-- Robert Preidt
FRIDAY, Feb. 18 (HealthDay News) -- Doctors must not forget
about the physical health of people with serious mental health
disorders who take antipsychotic drugs, experts warn.
The authors of an editorial in the Feb. 19 issue of
The Lancet noted that patients with severe mental illness
live an average of 16 years less than people in the general
population. Heart disease, not suicide, is the major cause of death
in these patients and antipsychotic drugs are a factor.
A study published recently in the
Archives of General Psychiatry found that patients who took
an antipsychotic drug gained 11 to 13 pounds within six to eight
weeks after they starting taking the drug.
"The combination of antipsychotic side effects with poor diet, physical inactivity, high rates of smoking and other factors associated with psychotic illness, together with socioeconomic deprivation, has a devastating effect on cardiometabolic health," according to the editorial.
"If existing antipsychotics are here to stay -- at least for the foreseeable future -- what can be done to ameliorate their effects and improve patients' cardiometabolic health?" the authors asked.
Sole responsibility for safeguarding the physical health of
patients with serious mental health conditions often falls to
primary care providers, but mental health teams need to take an
active role in that care, the editorial suggests. For example, a
patient's physical health should be assessed when they enter mental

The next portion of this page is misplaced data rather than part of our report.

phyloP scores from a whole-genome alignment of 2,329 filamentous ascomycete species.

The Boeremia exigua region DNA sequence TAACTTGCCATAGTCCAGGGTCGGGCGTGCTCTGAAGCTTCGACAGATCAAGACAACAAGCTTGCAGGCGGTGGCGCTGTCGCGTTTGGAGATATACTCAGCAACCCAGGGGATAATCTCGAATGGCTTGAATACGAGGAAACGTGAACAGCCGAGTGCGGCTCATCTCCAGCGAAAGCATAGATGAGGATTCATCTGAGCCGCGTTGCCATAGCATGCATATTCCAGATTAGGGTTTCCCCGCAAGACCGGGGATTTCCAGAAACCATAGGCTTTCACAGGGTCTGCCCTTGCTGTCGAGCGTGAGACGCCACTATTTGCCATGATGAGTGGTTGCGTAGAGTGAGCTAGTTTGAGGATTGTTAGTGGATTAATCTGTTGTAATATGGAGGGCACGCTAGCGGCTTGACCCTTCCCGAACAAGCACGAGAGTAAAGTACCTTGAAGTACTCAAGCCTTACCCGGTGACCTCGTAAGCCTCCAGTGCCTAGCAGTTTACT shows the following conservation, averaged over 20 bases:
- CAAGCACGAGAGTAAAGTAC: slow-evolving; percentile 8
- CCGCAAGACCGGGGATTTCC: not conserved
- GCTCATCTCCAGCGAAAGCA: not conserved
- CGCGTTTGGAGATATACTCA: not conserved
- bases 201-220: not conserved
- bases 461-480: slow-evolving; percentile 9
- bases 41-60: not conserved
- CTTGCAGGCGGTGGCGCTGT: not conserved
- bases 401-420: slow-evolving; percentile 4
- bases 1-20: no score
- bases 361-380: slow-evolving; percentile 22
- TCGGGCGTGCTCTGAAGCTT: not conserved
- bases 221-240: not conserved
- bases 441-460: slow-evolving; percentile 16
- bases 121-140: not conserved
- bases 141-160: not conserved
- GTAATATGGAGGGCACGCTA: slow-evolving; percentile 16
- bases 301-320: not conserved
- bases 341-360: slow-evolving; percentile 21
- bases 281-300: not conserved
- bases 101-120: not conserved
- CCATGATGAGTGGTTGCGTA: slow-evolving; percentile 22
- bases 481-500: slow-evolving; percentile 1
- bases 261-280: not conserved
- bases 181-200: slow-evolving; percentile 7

"A lack of training in physical health issues is worrying in psychiatric doctors and nurses alike. In view of the wealth of evidence about the interconnections between mental health, physical health and prescribed medication, postgraduate psychiatric training should prioritize up-to-date knowledge about evidence-based management of cardiometabolic disease," the authors wrote.
They concluded: "Antipsychotic drugs are a clear risk to
cardiometabolic health. This risk is, all too often, a necessary
one. But the trade-off between mental and physical well-being is
one that no patient should be forced to make. The mind-body
dichotomy is both outdated and dangerous. The price of good mental
health must not be a lifetime of physical illness."
The U.S. National Institute of Mental Health has more about
mental health medications.
Please be aware that this information is provided to supplement the care provided by your physician. It is neither intended nor implied to be a substitute for professional medical advice. CALL YOUR HEALTHCARE PROVIDER IMMEDIATELY IF YOU THINK YOU MAY HAVE A MEDICAL EMERGENCY. Always seek the advice of your physician or other qualified health provider prior to starting any new treatment or with any questions you may have regarding a medical condition.
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